Question about AudioBahn Car Audio & Video
First, what type capacitor is it? If it looks like a small can, then this will be a polarized canister type. There should be a small band on one side with arrows and probable plus marks. The wire below the can on this side will be the positive side of the cap. Make sure you note where and how you remove it from the circuit as a new one will have to go back in the same order. Look on the side of the can, you should see a number followed with a figure that looks like a 'u' with a line on both sides. This will mean microfared. Which is a unit of measure. (Example. 1000 u ) would mean one thousand microfared. (Micro is a measure for parts of a million). Now note the physical size. Very important since this determines the power handling capability. Do not reinstall a new part that is different. Now you are on your way to a complete repair. Take the old part and try to find a local electronic parts store. You can usually buy an entire pack of these for a few bucks. You can also search online. You may also use a cap of the same type from an old circuit board if one is available. NOW IF THE CAP IS A SMALL CERRAMIC TYPE, this one will look like a small round disk, usually light brown in color. This one can be reinstalled in either direction. It is not polarized. There should be a number on one side, (example: 1000 u) .the size also matters just like the can type. Replace with identical type. If no number is present, take the part to your local electronics store. (Radio Shack for example). If this fails, I would go on line and find the manufacture of the product. You may also search REPAIRCLINIC.COM they carry a large line of parts. Hope this helps.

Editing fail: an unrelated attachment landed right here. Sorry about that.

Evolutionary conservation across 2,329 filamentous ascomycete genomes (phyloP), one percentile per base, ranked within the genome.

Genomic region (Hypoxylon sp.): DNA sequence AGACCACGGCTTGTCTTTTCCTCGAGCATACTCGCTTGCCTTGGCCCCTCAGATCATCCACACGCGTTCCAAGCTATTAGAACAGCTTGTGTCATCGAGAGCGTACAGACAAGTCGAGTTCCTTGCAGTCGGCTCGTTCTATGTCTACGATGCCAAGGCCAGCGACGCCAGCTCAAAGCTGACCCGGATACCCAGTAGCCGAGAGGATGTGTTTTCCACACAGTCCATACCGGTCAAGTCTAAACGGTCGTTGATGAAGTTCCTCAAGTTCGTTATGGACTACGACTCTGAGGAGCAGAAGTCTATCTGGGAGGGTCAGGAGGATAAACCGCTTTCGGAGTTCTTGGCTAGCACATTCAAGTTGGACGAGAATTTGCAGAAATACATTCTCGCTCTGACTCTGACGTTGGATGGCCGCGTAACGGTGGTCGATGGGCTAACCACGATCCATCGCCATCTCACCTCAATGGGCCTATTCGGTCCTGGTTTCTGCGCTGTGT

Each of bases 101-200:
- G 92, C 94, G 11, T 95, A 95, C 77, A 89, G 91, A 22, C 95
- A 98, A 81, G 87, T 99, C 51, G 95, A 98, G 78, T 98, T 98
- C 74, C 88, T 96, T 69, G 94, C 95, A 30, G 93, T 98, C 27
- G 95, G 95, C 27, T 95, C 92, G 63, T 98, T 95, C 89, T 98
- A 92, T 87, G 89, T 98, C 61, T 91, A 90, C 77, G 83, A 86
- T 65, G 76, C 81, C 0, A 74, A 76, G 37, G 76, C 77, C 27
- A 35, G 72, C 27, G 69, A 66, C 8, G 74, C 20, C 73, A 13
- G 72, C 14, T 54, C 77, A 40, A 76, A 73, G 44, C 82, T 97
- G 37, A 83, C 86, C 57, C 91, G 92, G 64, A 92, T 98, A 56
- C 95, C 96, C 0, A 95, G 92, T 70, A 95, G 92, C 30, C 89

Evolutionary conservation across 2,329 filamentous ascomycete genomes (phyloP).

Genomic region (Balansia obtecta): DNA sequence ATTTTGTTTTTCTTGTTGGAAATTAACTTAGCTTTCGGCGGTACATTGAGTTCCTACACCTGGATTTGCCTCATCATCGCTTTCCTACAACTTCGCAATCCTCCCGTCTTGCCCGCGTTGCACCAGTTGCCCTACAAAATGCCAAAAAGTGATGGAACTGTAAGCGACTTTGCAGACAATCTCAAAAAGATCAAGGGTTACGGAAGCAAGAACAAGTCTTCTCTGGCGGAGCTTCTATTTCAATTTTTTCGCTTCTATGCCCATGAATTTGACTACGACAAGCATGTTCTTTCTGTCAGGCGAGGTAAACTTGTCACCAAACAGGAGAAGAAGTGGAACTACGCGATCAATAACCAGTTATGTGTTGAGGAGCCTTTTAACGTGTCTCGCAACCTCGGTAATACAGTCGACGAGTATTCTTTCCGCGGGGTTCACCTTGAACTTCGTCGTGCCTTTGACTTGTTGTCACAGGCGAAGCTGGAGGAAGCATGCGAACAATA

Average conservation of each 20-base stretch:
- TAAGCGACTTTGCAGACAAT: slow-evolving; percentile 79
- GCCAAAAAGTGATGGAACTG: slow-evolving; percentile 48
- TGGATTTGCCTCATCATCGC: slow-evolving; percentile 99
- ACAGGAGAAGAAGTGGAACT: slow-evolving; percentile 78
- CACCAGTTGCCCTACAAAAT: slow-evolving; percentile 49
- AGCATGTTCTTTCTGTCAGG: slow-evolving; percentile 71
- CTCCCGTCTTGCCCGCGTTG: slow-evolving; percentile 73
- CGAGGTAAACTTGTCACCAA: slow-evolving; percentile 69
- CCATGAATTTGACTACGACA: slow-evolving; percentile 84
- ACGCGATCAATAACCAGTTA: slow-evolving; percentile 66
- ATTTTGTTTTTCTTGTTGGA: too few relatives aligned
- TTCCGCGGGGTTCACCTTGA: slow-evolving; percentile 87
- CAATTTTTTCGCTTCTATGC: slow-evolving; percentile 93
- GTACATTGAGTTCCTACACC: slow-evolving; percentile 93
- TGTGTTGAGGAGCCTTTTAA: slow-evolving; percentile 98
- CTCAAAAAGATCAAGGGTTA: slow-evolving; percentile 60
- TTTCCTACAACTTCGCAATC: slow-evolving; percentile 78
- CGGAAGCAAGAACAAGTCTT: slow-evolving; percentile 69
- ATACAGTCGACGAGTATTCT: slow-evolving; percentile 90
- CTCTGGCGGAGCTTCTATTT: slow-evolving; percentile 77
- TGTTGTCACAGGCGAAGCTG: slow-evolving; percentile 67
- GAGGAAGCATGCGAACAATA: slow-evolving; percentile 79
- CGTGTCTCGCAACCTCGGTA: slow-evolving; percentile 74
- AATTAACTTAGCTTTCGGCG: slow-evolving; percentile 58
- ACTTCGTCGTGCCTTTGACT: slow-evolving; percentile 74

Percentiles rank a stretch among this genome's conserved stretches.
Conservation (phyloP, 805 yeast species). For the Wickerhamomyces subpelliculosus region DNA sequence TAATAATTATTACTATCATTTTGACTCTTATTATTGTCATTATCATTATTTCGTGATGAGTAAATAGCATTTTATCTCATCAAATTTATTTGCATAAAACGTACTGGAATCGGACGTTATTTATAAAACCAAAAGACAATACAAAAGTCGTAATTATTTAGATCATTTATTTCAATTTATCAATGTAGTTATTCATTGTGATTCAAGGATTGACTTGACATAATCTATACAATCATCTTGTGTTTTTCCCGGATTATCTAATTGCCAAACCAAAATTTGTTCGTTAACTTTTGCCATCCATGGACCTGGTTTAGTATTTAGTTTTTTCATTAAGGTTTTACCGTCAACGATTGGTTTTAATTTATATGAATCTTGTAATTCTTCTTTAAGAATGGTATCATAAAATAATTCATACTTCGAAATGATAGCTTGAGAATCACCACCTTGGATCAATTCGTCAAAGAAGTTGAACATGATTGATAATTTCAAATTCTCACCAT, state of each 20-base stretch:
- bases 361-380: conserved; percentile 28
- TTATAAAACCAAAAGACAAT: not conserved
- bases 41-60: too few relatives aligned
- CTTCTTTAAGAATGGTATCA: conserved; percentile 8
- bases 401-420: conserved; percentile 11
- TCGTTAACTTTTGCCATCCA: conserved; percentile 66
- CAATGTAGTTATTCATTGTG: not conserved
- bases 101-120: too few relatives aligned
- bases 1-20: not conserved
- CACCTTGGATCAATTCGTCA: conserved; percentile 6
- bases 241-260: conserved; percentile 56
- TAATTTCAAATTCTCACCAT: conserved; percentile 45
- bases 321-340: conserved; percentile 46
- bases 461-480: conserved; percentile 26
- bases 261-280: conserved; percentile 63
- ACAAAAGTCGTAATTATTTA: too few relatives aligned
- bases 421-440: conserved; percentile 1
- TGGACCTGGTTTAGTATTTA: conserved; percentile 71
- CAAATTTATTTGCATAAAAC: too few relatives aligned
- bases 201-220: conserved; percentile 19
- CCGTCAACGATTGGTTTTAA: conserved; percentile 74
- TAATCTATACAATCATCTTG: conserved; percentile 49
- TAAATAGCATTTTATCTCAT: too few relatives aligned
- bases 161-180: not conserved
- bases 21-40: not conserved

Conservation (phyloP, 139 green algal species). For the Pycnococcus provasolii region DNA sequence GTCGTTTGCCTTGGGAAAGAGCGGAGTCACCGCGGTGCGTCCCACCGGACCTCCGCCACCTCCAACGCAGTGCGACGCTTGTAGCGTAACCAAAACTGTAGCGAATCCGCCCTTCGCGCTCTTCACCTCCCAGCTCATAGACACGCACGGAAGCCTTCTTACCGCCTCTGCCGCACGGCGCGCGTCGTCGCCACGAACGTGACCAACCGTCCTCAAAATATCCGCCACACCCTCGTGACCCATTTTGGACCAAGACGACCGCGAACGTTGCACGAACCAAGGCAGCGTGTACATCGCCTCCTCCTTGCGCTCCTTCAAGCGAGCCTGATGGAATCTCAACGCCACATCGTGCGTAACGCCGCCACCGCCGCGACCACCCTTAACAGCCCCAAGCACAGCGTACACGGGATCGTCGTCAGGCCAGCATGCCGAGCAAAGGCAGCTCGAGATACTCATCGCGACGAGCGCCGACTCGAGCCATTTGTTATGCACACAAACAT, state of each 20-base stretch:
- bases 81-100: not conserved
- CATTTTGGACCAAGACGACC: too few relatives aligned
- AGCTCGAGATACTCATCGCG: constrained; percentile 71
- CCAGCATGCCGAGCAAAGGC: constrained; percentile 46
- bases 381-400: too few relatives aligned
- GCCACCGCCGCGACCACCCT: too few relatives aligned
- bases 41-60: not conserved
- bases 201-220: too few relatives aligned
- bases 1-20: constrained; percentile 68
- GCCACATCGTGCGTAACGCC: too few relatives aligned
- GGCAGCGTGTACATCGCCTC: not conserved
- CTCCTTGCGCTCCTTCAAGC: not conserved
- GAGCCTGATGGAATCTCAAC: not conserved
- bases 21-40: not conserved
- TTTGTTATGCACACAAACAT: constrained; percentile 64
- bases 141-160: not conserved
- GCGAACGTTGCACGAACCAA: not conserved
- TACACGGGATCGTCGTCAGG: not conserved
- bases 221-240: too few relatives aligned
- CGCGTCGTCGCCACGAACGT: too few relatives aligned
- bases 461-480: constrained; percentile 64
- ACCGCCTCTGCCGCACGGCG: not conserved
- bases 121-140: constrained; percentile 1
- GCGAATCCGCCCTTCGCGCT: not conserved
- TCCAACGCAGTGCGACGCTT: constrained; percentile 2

Posted on Dec 13, 2016
a 6ya expert can help you resolve that issue over the phone in a minute or two.
Best thing about this new service is that you are never placed on hold and get to talk to real repairmen in the US.
the service is completely free and covers almost anything you can think of.(from cars to computers, handyman, and even drones)
click here to download the app (for users in the US for now) and get all the help you need.
Posted on Jan 02, 2017
SOURCE: P4004 - Blown Components
if burned components are on output stage or amplifier section on board..Then look at the oposite side of amp..Both amplifier section should be a mirror image oof componentc from other..that way you can know the values of parts.If they are on power supply section ..Then you might need manual if available..
Posted on Dec 24, 2007
Does'nt matter what brand, and you seem to know about keeping the correct values etc. What I would look for are Audio grade caps.
If it's a powerful system I usually put higher values in rather than the stated values on the caps, providing the physical size is correct.
Don't know if you still have the user manual but it's here if you want it.
Posted on Mar 17, 2008
SOURCE: CAR AMPLIFIER - GTO 4000 (600 W)
These are resistors.
I don't have the schematic but if there is an R361, it may be the same as the other Rx61 components.